Hedging or de-hedging, that is the question…

Delay in FX hedging, accounting treatment


The accounting treatment of currency hedging (timing) mismatches remains a major problem that has become more acute in the wake of the health crisis. Many companies have suffered from the effects of the crisis and the drop in their sales, or sometimes they have simply experienced delays in delivery from their suppliers or payment from their customers. When payments were in foreign currencies, this may have affected their results because of currency hedging. The extremely high market volatility during the health crisis, one of the economic consequences of COVID, also forced many companies to review their hedging strategy. We have seen that harbors were blocked, goods could not be delivered, and even commodities or finished products became unavailable (e.g., semiconductors for the automotive industry or for white goods).


This exceptional (but not historic) situation generated significant delivery delays, or even cancellations of purchases or sales denominated in foreign currencies, initially covered by financial derivatives. The idea was to protect against any adverse impact of the exchange rate on the income statement. Many companies use these hedging instruments (derivatives) to protect themselves against a change in the value of the currency against the company's functional currency. But when the underlying currency disappears, the hedge becomes speculative and a real risk.


"Cash-Flow Hedge (CFH) Method applied


Many companies hedge on a budgetary basis and qualify hedges of future cash flows by applying the so-called "cash-flow hedge" method under IFRS 9 (ex-IAS 39). Thus, when circumstances required it, companies had to shift the timing of transactions initially planned for a specific date. They have used currency swaps or "roll-overs" of forward exchange contracts (an extension consisting of a spot purchase of the currency sold, for example, and a forward resale of the same currency to match to the new expected payment date). These roll-overs obviously have an immediate impact on the income statement, at the time of the extension, and modify the new future rate (even if the new rate reflects the exchange rate at the time of the extension - i.e., a more favorable rate implies a less favorable forward rate and conversely a less favorable spot rate at the time of the extension implies a lower future / forward rate).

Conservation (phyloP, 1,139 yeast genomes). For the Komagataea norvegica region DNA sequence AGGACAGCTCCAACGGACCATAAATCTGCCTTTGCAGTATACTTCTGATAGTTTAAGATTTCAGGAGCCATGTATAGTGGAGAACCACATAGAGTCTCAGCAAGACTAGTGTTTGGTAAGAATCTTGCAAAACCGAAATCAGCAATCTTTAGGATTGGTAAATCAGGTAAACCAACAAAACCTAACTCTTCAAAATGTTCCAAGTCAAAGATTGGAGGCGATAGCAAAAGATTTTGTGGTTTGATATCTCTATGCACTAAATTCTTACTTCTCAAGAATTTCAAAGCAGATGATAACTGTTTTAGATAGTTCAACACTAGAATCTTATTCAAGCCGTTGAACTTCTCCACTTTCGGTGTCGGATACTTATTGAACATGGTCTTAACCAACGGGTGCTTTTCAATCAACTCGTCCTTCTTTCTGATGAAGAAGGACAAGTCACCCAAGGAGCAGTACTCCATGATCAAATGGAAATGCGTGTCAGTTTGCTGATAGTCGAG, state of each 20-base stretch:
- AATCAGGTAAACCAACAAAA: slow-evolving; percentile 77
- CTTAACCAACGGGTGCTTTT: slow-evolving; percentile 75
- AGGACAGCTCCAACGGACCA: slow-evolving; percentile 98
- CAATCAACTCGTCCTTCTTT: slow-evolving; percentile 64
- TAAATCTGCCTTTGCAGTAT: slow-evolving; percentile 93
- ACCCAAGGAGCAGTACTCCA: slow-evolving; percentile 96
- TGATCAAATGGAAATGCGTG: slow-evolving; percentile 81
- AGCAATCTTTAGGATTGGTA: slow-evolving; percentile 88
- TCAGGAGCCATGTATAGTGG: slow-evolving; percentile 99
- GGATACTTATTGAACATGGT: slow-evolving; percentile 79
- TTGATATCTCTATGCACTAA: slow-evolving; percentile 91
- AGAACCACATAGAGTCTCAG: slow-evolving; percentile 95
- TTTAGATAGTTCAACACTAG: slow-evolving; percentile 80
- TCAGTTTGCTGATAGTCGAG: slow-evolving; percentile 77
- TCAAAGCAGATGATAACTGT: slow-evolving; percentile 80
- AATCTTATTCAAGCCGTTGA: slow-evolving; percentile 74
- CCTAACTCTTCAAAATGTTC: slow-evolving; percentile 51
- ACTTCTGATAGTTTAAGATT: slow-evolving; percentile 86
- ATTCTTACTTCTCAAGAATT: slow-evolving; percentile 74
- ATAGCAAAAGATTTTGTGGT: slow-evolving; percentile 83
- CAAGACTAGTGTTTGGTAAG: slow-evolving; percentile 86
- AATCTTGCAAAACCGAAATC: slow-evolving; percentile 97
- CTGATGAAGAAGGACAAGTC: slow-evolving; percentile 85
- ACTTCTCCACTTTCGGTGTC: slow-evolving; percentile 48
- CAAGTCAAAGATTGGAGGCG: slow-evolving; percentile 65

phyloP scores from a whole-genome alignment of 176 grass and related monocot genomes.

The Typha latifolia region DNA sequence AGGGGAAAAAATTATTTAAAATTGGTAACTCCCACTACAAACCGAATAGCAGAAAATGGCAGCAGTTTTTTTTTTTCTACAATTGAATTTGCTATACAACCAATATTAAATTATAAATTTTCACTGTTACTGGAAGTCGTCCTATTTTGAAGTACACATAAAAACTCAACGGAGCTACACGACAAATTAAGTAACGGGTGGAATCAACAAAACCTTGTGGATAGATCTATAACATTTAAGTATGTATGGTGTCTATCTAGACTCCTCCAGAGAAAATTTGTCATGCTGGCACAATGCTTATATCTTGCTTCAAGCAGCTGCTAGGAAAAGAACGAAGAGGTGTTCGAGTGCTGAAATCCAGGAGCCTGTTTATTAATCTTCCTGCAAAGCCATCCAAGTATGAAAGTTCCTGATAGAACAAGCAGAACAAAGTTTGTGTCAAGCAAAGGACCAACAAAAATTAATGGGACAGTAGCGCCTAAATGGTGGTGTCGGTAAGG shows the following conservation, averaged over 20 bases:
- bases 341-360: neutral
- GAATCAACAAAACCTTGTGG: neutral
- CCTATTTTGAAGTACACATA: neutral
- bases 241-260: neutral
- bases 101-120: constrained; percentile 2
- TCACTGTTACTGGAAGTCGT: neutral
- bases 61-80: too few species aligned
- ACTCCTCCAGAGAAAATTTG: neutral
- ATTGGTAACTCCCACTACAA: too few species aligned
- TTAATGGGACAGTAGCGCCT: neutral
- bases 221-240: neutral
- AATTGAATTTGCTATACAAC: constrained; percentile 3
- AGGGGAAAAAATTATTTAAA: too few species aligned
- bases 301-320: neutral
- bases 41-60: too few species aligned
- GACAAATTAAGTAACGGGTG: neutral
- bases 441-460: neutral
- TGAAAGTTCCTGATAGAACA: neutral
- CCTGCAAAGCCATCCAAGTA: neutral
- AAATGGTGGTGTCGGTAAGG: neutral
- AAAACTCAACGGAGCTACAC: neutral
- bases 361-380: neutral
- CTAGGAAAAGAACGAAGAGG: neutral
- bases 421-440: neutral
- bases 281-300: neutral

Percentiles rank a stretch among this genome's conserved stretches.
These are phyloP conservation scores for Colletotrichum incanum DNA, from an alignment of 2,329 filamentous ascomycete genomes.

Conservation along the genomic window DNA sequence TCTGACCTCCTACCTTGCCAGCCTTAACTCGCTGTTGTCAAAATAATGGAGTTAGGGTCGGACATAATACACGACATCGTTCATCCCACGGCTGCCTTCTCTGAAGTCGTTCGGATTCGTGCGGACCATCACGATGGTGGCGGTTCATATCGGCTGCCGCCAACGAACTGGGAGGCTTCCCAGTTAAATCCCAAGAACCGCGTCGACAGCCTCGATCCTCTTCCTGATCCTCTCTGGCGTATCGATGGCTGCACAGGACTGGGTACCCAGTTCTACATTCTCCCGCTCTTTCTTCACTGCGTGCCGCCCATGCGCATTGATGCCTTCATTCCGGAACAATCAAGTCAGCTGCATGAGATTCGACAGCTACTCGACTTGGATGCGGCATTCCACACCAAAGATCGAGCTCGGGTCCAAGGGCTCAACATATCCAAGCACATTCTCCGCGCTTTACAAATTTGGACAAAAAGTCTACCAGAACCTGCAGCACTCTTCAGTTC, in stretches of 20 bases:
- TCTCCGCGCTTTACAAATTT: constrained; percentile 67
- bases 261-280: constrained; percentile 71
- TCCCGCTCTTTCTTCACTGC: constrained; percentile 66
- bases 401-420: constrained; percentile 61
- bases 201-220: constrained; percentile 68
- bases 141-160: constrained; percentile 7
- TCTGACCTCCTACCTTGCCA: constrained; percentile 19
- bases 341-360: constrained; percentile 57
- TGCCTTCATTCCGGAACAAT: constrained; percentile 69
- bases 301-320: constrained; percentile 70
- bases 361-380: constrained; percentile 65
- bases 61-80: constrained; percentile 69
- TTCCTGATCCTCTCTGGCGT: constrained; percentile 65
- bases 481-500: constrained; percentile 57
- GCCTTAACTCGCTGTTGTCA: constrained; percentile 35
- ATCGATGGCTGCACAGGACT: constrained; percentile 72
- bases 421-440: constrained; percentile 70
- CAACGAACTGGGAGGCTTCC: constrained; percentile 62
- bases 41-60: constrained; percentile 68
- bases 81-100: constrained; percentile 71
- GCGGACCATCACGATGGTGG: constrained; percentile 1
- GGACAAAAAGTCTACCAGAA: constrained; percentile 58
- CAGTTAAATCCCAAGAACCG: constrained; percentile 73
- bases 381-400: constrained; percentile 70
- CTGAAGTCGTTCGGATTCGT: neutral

It appears that an extension of a hedging contract has a "spot" impact that will eventually be neutralized forward (except for the new swap points, due to the extension in time). If the initially hedged transaction has not taken place and is no longer expected to take place, e.g., the cancellation of a hedged order, the extended hedging instrument can no longer be allocated to the cash flow that was initially hedged. In this case, the hedging relationship should be discontinued at the date of disappearance of the hedged underlying and the effects of the hedge initially accumulated in recyclable equity item (i.e., in OCI - "Other Comprehensive Income" or EHR - "Equity Hedging Reserve") should be immediately recycled / released to the income statement (P&L).


Accounting consequences of hedging adjustments


It is possible, at that date (extension date), to qualify the extended hedging instrument in a new hedging relationship. If the initially hedged transaction did not occur on the date initially planned, but is expected to occur later, the occurrence of the related cash flow may remain probable or even "highly probable" (according to IFRS terminology), e.g., a three-month delay in the acquisition of machine tools or in the delivery of electronic components, and consequently in the associated cash flow (underlying flows). The hedging instrument then continues to cover a clearly identified future flow, precisely traced in the information systems (e.g., TMS), and shifted in time. In this case, the time lag does not systematically call into question the accounting hedging relationship. If the expected transaction remains "highly probable" (according to the IAS 39 definition – circa 90% of occurrence), then the hedging relationship can often be maintained.